They found and turned on their radios almost simultaneously, and were greeted by pandemonium. Orders were being shouted on all channels, and several separate conversations seemed to be happening on each of them.
Lorne, report…Dr. Parker has been tracked to power station three…How long before the Daedalus is in the air?…I'm still not picking up anything on sensor's or sensor logs sir…Where the hell is Zelenka? … I want all personnel accounted for…Repairs to the Daedalus will take at least thirty hours…too slow…We have Dr. Parker in custody…
There was no pause in the deluge to ask what was going. There was a tight edge of urgency to Dr. Weir's voice, and Colonel Sheppard sounded near frantic.
It was then that the doors of Teyla's quarters swished open to admit Ronon. Zelenka felt his heart skip a beat and his jaw drop at the sight of the imposing man glowering in the doorway.
Ronon looked ready to rip an army apart with his bare hands… and possibly his teeth. "McKay's gone. The Goa'uld took him."
Zelenka swallowed down the bile that threatened to rise into his mouth. How long had they been trying to reach him? How long should he have already been helping to track down the ship, or to stop the rings from even entering Atlantis? And Radek had stupidly turned off his radio! McKay was paying alright. His friend's worst fears were being realized. The coloured straw still hanging from his hair was the last thing on Radek's mind as he ran down the halls towards the command centre.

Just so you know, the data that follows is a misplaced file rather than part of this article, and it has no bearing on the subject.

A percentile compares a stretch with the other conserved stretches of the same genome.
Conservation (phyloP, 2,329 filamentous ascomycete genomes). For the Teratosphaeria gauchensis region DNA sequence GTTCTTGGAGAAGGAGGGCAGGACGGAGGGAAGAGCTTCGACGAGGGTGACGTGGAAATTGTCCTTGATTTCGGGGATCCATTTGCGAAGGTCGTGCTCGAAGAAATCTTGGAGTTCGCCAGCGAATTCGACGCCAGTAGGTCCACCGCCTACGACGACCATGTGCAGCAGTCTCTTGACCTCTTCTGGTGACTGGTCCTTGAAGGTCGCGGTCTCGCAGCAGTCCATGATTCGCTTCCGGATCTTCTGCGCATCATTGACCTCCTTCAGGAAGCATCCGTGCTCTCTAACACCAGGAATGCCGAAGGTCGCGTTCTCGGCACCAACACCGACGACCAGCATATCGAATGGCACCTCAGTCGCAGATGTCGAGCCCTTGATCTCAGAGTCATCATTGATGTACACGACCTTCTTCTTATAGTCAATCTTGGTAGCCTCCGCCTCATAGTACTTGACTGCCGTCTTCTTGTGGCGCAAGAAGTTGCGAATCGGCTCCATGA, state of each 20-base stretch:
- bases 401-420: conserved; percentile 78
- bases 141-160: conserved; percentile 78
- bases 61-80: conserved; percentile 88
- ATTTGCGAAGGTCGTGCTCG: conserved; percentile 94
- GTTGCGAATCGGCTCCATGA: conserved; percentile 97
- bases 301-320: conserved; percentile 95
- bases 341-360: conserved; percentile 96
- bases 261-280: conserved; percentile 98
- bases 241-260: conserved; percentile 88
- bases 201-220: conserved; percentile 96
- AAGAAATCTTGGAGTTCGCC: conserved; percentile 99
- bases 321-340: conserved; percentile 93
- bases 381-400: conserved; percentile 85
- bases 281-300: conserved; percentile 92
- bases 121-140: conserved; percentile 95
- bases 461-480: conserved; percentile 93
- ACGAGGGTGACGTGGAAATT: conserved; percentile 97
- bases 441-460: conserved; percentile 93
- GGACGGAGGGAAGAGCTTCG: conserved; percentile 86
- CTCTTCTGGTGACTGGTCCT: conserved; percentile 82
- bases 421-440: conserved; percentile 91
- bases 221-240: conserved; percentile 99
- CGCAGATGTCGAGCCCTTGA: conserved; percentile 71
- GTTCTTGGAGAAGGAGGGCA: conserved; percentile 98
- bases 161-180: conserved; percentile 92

Cheyenne Mountain - Earth
Woolsey jogged down the halls of the SGC, towards Sam's office. He'd just arrived on base and had been told he could find her there. Clutched in his hand was a disk of very sensitive information, too sensitive to e-mail or give over the phone.
The long trip home on the Daedalus, and hiding from the odd behaviour of Lt. Freeman and that Atlantis scientist, had given Richard plenty of time to reflect. That reflection had led him to decide that ridding the NID of the corrupt influence of the Trust needed to be his top priority.
General O'Neill had graciously welcomed him on board. Though he still worked for the Civilian Oversight committee, he now also functioned as something of a double agent. He was a primary advisor for understanding the corrupted NID would move and communicate. It was rather exciting.
Naturally, he realized that even if these criminals believed their communications to be secure they would never communicate openly. They would use codes that would make it seem as though they were talking about one thing, when they were actually discussing something else entirely. That had to be why the program Col. Carter had discovered was still uncovering so little communication. It had, for example, found nothing of the bomb in Atlantis. That had been uncovered in careless phone conversations, almost as if the Trust had wanted the SGC to know that Atlantis was in danger and focus all their efforts on that.
The information he now held, he had personally extracted from the ex-CIA man responsible for fingering McKay as the ideal candidate for those experiments. He had a new list of key words. He had the codes they communicated with. He had names so that the search could be focussed on communications to and from specific people. Getting the information from him had been extremely satisfying. Woolsey almost didn't mind that he was probably going to get fired…. Almost.